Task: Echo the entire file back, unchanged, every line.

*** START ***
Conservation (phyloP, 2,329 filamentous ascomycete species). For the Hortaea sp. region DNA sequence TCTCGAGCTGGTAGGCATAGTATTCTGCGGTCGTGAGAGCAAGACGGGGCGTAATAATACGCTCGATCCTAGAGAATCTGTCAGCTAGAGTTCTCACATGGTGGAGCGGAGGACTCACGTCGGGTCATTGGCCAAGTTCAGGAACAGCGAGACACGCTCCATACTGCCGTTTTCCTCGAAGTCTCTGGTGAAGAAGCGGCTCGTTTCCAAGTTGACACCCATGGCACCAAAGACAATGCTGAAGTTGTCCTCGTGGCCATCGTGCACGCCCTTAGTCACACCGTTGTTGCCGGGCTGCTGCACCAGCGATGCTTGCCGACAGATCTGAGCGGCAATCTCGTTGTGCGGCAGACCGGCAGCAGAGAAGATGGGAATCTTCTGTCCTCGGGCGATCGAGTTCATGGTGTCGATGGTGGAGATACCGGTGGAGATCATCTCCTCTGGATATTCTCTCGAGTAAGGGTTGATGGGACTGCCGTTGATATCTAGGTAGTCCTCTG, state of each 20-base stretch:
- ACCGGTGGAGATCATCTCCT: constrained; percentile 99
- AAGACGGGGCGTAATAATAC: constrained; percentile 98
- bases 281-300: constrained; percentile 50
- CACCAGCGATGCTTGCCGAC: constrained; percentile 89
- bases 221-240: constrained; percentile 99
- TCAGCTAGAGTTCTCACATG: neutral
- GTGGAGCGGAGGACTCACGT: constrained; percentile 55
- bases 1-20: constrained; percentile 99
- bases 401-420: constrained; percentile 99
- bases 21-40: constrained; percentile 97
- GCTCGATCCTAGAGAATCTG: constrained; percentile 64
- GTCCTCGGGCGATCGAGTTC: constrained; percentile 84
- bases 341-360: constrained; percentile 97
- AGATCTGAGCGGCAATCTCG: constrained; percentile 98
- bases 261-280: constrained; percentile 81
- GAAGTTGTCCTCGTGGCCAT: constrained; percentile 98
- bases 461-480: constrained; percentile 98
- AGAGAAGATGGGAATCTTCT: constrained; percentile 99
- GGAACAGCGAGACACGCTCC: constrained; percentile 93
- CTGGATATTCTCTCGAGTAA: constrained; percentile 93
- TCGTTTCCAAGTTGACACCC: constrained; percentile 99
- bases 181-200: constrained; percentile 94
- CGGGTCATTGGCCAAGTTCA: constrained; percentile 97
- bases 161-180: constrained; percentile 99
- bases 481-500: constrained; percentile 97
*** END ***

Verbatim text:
Conservation (phyloP, 2,329 filamentous ascomycete species). For the Hortaea sp. region DNA sequence TCTCGAGCTGGTAGGCATAGTATTCTGCGGTCGTGAGAGCAAGACGGGGCGTAATAATACGCTCGATCCTAGAGAATCTGTCAGCTAGAGTTCTCACATGGTGGAGCGGAGGACTCACGTCGGGTCATTGGCCAAGTTCAGGAACAGCGAGACACGCTCCATACTGCCGTTTTCCTCGAAGTCTCTGGTGAAGAAGCGGCTCGTTTCCAAGTTGACACCCATGGCACCAAAGACAATGCTGAAGTTGTCCTCGTGGCCATCGTGCACGCCCTTAGTCACACCGTTGTTGCCGGGCTGCTGCACCAGCGATGCTTGCCGACAGATCTGAGCGGCAATCTCGTTGTGCGGCAGACCGGCAGCAGAGAAGATGGGAATCTTCTGTCCTCGGGCGATCGAGTTCATGGTGTCGATGGTGGAGATACCGGTGGAGATCATCTCCTCTGGATATTCTCTCGAGTAAGGGTTGATGGGACTGCCGTTGATATCTAGGTAGTCCTCTG, state of each 20-base stretch:
- ACCGGTGGAGATCATCTCCT: constrained; percentile 99
- AAGACGGGGCGTAATAATAC: constrained; percentile 98
- bases 281-300: constrained; percentile 50
- CACCAGCGATGCTTGCCGAC: constrained; percentile 89
- bases 221-240: constrained; percentile 99
- TCAGCTAGAGTTCTCACATG: neutral
- GTGGAGCGGAGGACTCACGT: constrained; percentile 55
- bases 1-20: constrained; percentile 99
- bases 401-420: constrained; percentile 99
- bases 21-40: constrained; percentile 97
- GCTCGATCCTAGAGAATCTG: constrained; percentile 64
- GTCCTCGGGCGATCGAGTTC: constrained; percentile 84
- bases 341-360: constrained; percentile 97
- AGATCTGAGCGGCAATCTCG: constrained; percentile 98
- bases 261-280: constrained; percentile 81
- GAAGTTGTCCTCGTGGCCAT: constrained; percentile 98
- bases 461-480: constrained; percentile 98
- AGAGAAGATGGGAATCTTCT: constrained; percentile 99
- GGAACAGCGAGACACGCTCC: constrained; percentile 93
- CTGGATATTCTCTCGAGTAA: constrained; percentile 93
- TCGTTTCCAAGTTGACACCC: constrained; percentile 99
- bases 181-200: constrained; percentile 94
- CGGGTCATTGGCCAAGTTCA: constrained; percentile 97
- bases 161-180: constrained; percentile 99
- bases 481-500: constrained; percentile 97